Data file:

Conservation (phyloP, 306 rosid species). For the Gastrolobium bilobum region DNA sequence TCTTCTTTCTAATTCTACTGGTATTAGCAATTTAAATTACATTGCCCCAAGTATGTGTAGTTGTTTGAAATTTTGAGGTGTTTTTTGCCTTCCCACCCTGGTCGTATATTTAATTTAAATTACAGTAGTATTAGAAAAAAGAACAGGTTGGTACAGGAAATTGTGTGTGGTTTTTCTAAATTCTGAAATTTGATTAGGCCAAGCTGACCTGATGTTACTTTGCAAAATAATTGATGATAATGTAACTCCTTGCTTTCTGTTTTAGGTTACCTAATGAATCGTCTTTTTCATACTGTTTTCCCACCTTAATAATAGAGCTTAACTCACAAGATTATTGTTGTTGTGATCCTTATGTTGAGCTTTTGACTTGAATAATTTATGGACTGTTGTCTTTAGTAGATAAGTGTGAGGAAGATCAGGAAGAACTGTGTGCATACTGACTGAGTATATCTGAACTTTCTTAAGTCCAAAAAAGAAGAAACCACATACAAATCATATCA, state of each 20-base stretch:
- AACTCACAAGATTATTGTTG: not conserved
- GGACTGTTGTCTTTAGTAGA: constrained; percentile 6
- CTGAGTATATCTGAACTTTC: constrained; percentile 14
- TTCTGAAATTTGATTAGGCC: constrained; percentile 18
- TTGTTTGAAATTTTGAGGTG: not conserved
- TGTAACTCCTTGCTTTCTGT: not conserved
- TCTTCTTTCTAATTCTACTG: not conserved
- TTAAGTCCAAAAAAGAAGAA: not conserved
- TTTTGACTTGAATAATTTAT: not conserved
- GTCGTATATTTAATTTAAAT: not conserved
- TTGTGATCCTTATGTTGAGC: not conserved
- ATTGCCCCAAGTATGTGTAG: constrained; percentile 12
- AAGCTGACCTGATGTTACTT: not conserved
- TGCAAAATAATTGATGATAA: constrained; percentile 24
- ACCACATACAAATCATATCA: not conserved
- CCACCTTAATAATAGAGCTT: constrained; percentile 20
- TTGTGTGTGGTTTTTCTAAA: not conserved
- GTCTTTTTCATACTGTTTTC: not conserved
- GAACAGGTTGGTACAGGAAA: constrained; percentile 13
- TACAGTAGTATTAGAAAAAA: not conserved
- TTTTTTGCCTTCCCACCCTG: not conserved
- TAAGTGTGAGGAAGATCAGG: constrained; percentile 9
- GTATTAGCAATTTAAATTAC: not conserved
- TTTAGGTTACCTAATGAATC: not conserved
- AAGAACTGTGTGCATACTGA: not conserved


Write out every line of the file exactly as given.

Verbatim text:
Conservation (phyloP, 306 rosid species). For the Gastrolobium bilobum region DNA sequence TCTTCTTTCTAATTCTACTGGTATTAGCAATTTAAATTACATTGCCCCAAGTATGTGTAGTTGTTTGAAATTTTGAGGTGTTTTTTGCCTTCCCACCCTGGTCGTATATTTAATTTAAATTACAGTAGTATTAGAAAAAAGAACAGGTTGGTACAGGAAATTGTGTGTGGTTTTTCTAAATTCTGAAATTTGATTAGGCCAAGCTGACCTGATGTTACTTTGCAAAATAATTGATGATAATGTAACTCCTTGCTTTCTGTTTTAGGTTACCTAATGAATCGTCTTTTTCATACTGTTTTCCCACCTTAATAATAGAGCTTAACTCACAAGATTATTGTTGTTGTGATCCTTATGTTGAGCTTTTGACTTGAATAATTTATGGACTGTTGTCTTTAGTAGATAAGTGTGAGGAAGATCAGGAAGAACTGTGTGCATACTGACTGAGTATATCTGAACTTTCTTAAGTCCAAAAAAGAAGAAACCACATACAAATCATATCA, state of each 20-base stretch:
- AACTCACAAGATTATTGTTG: not conserved
- GGACTGTTGTCTTTAGTAGA: constrained; percentile 6
- CTGAGTATATCTGAACTTTC: constrained; percentile 14
- TTCTGAAATTTGATTAGGCC: constrained; percentile 18
- TTGTTTGAAATTTTGAGGTG: not conserved
- TGTAACTCCTTGCTTTCTGT: not conserved
- TCTTCTTTCTAATTCTACTG: not conserved
- TTAAGTCCAAAAAAGAAGAA: not conserved
- TTTTGACTTGAATAATTTAT: not conserved
- GTCGTATATTTAATTTAAAT: not conserved
- TTGTGATCCTTATGTTGAGC: not conserved
- ATTGCCCCAAGTATGTGTAG: constrained; percentile 12
- AAGCTGACCTGATGTTACTT: not conserved
- TGCAAAATAATTGATGATAA: constrained; percentile 24
- ACCACATACAAATCATATCA: not conserved
- CCACCTTAATAATAGAGCTT: constrained; percentile 20
- TTGTGTGTGGTTTTTCTAAA: not conserved
- GTCTTTTTCATACTGTTTTC: not conserved
- GAACAGGTTGGTACAGGAAA: constrained; percentile 13
- TACAGTAGTATTAGAAAAAA: not conserved
- TTTTTTGCCTTCCCACCCTG: not conserved
- TAAGTGTGAGGAAGATCAGG: constrained; percentile 9
- GTATTAGCAATTTAAATTAC: not conserved
- TTTAGGTTACCTAATGAATC: not conserved
- AAGAACTGTGTGCATACTGA: not conserved